Humans of Haverford: Tennis Player Maliha Sadaf

"Point. Set. Match."

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Humans of Haverford: Tennis Player Maliha Sadaf

Smiling, Sadaf leans back moments before she serves the ball.

Smiling, Sadaf leans back moments before she serves the ball.

Sophia Khan

Smiling, Sadaf leans back moments before she serves the ball.

Sophia Khan

Sophia Khan

Smiling, Sadaf leans back moments before she serves the ball.

Maliha Sadaf, Contributor

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Out of the many sports in the world, I choose to have a racket and a ball in my hand. A lime green ball so fresh, made of fun elastic, and the felt covering helps make it milder, slowing its speed, and managing its ricochet, of course. As critical as it sounds, it certainly gives the ball a great deal of surface for a turn, which is key in the game of tennis. Forty-one girls, two coaches, six courts. Finally, there I am standing. Sweat drips down my face at a temperature of 98°. Shuffling left to right, waiting for the ball to pass over the net to me, I make a split-second decision: forehand or backhand? My eyes focus like a laser-beam ready to strike.  Brushing off the lint from my blue Nike long sleeve, I look down at my leggings covered all the way down to my ankles and to my clean electric blue sneakers with white laces. Repositioning the three safety pins securing the scarf on my head, I turn my head; my eyes make contact with a group of girls sitting on the bleachers. Tough crowd! A hijabi girl on the tennis court. 

Sophia Khan
Maliha Sadaf adjusts her hijab after playing out a point.

Raised in New York, my family and I took trips to Flushing Meadows Corona Park almost every other weekend. As I strolled through the park, my eyes would always look towards The Arthur Ashe Stadium, used for all US Open Series events. Its dynamic blue inner courts and a light green outer court color scheme contrasted beautifully with the lime green tennis balls. I imagined myself standing in the middle of the court with over 23,000 people cheering my name. At that point, I knew in my heart that this was what I wanted to do for as long as I could.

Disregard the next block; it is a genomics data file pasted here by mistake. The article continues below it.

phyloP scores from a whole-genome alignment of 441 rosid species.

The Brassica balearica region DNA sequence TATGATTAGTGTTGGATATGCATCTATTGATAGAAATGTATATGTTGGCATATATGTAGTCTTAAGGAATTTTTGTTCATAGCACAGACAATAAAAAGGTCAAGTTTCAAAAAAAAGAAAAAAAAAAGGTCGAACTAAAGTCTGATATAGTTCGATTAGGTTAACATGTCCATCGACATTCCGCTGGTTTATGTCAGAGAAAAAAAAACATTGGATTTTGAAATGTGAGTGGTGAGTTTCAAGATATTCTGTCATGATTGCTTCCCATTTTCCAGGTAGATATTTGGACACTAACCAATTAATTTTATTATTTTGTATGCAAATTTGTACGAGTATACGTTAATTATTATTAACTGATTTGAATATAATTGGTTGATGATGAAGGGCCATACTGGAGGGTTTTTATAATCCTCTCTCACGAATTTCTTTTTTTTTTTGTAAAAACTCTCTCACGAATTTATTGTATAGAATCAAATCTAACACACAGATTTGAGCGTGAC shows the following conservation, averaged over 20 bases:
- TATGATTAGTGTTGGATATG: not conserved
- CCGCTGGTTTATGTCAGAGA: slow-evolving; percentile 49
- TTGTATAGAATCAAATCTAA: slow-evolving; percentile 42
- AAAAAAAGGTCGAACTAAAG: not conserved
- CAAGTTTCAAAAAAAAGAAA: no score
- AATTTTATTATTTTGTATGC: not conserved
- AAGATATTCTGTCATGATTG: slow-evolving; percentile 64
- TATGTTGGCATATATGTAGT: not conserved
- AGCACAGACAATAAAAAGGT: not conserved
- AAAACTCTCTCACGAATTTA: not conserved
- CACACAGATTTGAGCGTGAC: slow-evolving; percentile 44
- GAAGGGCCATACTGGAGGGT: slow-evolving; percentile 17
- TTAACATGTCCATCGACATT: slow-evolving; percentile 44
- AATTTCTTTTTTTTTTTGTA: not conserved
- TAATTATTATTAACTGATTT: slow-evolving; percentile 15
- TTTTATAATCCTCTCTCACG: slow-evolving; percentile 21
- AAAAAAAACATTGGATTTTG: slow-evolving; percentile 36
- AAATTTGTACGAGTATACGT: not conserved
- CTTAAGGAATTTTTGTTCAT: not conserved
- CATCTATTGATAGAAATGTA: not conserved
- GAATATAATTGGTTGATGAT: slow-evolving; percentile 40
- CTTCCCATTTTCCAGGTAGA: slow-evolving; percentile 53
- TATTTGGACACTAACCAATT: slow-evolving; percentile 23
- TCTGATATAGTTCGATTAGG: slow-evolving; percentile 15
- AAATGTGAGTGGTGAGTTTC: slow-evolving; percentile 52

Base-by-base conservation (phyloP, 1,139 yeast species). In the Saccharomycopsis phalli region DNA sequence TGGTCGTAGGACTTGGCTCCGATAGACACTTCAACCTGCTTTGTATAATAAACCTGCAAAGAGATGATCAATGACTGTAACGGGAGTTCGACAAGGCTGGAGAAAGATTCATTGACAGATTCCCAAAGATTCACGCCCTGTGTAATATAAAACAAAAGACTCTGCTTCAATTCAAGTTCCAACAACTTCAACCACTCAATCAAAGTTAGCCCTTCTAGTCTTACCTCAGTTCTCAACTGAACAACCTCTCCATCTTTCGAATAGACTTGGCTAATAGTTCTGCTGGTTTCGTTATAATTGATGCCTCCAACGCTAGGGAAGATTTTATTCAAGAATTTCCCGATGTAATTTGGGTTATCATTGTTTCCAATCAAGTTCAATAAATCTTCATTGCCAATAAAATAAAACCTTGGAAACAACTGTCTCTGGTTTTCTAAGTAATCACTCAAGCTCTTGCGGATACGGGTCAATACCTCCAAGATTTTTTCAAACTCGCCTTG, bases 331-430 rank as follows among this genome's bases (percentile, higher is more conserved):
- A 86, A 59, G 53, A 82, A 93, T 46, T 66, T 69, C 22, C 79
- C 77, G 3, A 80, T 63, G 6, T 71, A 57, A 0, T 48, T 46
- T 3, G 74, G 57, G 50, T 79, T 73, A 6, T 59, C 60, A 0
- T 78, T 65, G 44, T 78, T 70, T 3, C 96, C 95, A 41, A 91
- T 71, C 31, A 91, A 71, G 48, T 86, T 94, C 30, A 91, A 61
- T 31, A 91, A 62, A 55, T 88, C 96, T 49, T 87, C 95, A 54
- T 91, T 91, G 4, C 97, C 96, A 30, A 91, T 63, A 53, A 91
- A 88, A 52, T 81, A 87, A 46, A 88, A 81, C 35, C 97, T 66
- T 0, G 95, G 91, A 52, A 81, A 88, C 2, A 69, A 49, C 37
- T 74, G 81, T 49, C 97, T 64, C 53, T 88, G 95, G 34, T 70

Sophia Khan
Sadaf sets up a forehand shot across the net.

When I joined Haverford’s tennis team, I became part of a community that values inclusivity through acceptance and encouragement. Although players compete to secure a place on either the Varsity or Junior Varsity teams, we only play to win and accept defeat together as a holistic unit. I am not a professional, nor am I the best. I have played tennis for only three years on a doubles team, playing for the sole satisfaction of being the only young hijabi woman soaring across the court in chase of one ball like a powerful eagle. Whether it’s the slightly slippery refined grass courts, the soft clay orange courts, or the usual hard blue courts, a court in sight fills my life with light. 

Sophia Khan
Sadaf’s ready position mirrors her readiness in every situation.

To this day, I remember the game played against a local high school in Hicksville, NY. I competed with my partner Salina, an incredible teammate, not only accepting but also supportive of my ambitions. As I prepare to serve, a clear voice behind me yells out “Get off the court terrorist, go back to where you came from!” My heart instantly sinks. There it goes again, “Take that thing off your head dirty Muslim, go take a shower.” Feeling my heart race at an abnormal pace, I close my eyes and remember my elder sister’s words: “hardships build character.” Those three words made me realize that regardless of my attire and religious preference, I should not hold back because of the fear of being judged before given the chance to show my true skills. Blocking all the negative energy, I take a deep breath and serve. As the ball arrives at its zenith, an amazing topspin stuns the audience and more importantly my opponent. She never expected a serve like that. That’s when I realized, hijab or not, “I CAN play tennis, and no one can tell me otherwise.”

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